In a sense, they act as the government’s bouncers.

Sergeant at Arms Frank Larkin escorts China's president Xi Jinping
Senat Sergeant at Arms Frank Larkin (L) escorts China's president Xi Jinping during a visit to Capitol Hill.
Astrid Riecken, Getty Images

This is not a ceremonial task. In 1988, Senate SAA Henry Giugni led a posse of Capitol police to find, arrest, and corral Republicans missing for a Senate vote. One of them, Republican Senator Bob Packwood of Oregon, had to be carried to the Senate floor to break the filibustering over a vote on senatorial campaign finance reform.

While manhandling wayward politicians sounds fun, it’s more likely the SAAs will be spending their time on administrative tasks. As protocol officer, visits to Congress by the president or other dignitaries have to be coordinated and escorts provided; as executive officer, they provide assistance to their houses of Congress, with the Senate SAA assisting Senate offices with computers, furniture, mail processing, and other logistical support. The two SAAs also alternate serving as chairman of the Capitol Police board.

Perhaps a better question than asking what they do is pondering how they have time to do it all.

Have you got a Big Question you'd like us to answer? If so, let us know by emailing us at bigquestions@mentalfloss.com.

nextArticle.image_alt|e
iStock
arrow
Big Questions
What Makes a Cat's Tail Puff Up When It's Scared?
iStock
iStock

Cats wear their emotions on their tails, not their sleeves. They tap their fluffy rear appendages during relaxing naps, thrash them while tense, and hold them stiff and aloft when they’re feeling aggressive, among other behaviors. And in some scary situations (like, say, being surprised by a cucumber), a cat’s tail will actually expand, puffing up to nearly twice its volume as its owner hisses, arches its back, and flattens its ears. What does a super-sized tail signify, and how does it occur naturally without help from hairspray?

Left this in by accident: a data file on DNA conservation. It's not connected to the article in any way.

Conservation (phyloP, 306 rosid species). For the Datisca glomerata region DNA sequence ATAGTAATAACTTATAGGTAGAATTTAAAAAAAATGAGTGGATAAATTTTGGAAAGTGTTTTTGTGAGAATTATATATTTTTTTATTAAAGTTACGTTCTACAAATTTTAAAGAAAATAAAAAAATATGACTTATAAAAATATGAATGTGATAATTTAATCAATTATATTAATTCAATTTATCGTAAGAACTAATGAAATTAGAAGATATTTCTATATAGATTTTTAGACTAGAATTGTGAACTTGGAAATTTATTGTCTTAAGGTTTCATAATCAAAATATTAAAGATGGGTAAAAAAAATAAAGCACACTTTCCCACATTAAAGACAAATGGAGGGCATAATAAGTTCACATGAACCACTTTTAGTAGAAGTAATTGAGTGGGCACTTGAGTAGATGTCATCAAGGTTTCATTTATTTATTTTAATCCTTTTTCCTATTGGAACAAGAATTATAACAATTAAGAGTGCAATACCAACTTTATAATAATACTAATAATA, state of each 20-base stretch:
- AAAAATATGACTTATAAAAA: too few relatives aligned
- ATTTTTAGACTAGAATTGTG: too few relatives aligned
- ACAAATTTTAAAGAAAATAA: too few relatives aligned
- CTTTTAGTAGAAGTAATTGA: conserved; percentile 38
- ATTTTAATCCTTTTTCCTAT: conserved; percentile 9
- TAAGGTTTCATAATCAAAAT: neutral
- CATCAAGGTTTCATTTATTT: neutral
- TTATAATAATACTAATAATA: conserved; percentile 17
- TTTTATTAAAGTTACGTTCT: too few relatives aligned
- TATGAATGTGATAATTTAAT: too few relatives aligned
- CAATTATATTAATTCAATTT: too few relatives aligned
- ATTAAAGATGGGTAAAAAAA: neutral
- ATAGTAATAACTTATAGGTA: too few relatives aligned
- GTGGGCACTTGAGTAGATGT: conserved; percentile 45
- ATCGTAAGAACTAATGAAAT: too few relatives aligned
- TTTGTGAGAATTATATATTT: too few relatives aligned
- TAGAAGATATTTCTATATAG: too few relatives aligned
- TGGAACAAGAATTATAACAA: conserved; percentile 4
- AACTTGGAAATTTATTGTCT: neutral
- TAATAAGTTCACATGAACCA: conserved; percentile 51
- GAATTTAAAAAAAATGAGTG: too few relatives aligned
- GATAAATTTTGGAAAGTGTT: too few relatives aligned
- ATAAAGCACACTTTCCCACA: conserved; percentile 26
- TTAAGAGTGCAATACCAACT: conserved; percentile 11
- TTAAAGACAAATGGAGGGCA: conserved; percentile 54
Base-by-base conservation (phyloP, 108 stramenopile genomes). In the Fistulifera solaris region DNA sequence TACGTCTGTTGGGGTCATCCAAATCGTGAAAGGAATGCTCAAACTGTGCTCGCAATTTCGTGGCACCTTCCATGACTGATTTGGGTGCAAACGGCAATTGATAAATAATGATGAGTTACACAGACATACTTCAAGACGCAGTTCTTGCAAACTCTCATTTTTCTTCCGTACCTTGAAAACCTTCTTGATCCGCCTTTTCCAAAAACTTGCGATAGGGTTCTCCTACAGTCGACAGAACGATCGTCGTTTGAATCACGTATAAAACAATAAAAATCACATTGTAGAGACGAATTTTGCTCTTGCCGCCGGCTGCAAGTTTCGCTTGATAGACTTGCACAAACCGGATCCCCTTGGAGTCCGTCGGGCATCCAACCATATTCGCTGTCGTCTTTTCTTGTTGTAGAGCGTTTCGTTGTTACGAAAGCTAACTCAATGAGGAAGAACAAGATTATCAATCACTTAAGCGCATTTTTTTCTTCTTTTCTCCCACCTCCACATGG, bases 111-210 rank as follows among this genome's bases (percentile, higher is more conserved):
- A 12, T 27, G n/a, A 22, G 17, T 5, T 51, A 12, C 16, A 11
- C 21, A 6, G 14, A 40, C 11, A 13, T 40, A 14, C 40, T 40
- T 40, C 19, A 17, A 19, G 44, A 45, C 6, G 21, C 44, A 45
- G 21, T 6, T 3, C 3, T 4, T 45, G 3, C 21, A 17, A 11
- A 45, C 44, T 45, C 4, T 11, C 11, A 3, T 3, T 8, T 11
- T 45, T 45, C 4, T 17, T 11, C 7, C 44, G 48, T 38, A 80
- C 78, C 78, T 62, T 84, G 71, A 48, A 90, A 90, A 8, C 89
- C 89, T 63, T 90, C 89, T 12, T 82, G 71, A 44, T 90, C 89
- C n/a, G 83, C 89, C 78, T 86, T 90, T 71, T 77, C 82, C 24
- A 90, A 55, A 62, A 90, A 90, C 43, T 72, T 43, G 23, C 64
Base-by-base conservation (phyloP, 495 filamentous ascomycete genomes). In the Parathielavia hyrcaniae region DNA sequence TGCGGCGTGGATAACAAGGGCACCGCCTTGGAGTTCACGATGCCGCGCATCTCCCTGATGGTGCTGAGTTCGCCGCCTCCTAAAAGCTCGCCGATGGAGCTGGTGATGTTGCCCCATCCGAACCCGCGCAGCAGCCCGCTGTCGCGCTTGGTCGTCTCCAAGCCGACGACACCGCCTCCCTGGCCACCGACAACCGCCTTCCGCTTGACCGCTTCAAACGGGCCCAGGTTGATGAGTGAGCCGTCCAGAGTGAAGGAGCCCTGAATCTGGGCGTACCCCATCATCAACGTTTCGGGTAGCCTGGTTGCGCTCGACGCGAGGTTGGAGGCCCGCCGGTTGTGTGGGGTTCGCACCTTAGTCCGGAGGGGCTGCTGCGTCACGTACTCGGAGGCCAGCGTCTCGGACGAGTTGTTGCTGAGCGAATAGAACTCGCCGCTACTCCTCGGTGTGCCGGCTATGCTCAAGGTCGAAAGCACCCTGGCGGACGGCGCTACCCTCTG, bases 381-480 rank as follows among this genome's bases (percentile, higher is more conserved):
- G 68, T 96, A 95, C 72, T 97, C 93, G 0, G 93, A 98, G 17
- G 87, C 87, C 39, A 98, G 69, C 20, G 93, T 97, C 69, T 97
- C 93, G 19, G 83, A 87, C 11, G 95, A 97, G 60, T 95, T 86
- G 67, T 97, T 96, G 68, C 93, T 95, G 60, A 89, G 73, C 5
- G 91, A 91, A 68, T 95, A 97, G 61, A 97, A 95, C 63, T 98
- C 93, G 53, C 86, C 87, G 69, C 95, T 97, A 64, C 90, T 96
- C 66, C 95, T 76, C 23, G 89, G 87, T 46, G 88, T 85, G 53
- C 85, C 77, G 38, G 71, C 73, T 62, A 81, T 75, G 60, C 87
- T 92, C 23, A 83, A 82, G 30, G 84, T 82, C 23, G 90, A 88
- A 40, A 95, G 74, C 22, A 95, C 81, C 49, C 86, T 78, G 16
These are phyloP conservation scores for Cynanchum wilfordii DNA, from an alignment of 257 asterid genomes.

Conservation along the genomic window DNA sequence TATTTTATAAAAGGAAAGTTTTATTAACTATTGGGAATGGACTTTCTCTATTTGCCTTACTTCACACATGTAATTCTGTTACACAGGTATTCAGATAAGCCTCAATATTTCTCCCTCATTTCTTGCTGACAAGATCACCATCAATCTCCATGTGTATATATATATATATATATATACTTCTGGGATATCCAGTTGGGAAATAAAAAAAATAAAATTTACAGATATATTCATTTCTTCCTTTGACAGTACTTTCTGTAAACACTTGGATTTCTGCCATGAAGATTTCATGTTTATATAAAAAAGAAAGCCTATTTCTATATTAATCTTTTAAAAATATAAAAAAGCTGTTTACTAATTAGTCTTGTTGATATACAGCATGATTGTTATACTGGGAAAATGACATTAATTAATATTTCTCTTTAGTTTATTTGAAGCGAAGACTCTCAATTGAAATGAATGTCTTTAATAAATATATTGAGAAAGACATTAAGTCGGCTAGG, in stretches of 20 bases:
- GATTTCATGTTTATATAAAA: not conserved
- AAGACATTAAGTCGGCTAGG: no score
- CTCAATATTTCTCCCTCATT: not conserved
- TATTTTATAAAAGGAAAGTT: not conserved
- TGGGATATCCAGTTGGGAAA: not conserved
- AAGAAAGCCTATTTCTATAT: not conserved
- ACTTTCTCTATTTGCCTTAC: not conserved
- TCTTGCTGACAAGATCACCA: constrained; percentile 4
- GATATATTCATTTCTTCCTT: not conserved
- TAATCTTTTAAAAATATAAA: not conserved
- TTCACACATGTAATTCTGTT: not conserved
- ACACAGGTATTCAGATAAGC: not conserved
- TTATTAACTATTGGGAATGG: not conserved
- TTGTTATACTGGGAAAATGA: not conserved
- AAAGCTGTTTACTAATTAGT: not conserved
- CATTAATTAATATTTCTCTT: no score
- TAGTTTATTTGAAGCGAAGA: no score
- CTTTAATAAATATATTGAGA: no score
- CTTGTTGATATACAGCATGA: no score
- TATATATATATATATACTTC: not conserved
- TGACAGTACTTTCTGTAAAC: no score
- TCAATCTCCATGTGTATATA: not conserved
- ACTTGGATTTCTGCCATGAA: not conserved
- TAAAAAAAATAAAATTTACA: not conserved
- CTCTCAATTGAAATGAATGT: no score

Cats with puffed tails are “basically trying to make themselves look as big as possible, and that’s because they detect a threat in the environment," Dr. Mikel Delgado, a certified cat behavior consultant who studied animal behavior and human-pet relationships as a PhD student at the University of California, Berkeley, tells Mental Floss. The “threat” in question can be as major as an approaching dog or as minor as an unexpected noise. Even if a cat isn't technically in any real danger, it's still biologically wired to spring to the offensive at a moment’s notice, as it's "not quite at the top of the food chain,” Delgado says. And a big tail is reflexive feline body language for “I’m big and scary, and you wouldn't want to mess with me,” she adds.

A cat’s tail puffs when muscles in its skin (where the hair base is) contract in response to hormone signals from the stress/fight or flight system, or sympathetic nervous system. Occasionally, the hairs on a cat’s back will also puff up along with the tail. That said, not all cats swell up when a startling situation strikes. “I’ve seen some cats that seem unflappable, and they never get poofed up,” Delgado says. “My cats get puffed up pretty easily.”

In addition to cats, other animals also experience piloerection, as this phenomenon is technically called. For example, “some birds puff up when they're encountering an enemy or a threat,” Delgado says. “I think it is a universal response among animals to try to get themselves out of a [potentially dangerous] situation. Really, the idea is that you don't have to fight because if you fight, you might lose an ear or you might get an injury that could be fatal. For most animals, they’re trying to figure out how to scare another animal off without actually going fisticuffs.” In other words, hiss softly, but carry a big tail.

SECTIONS

arrow
LIVE SMARTER
More from mental floss studios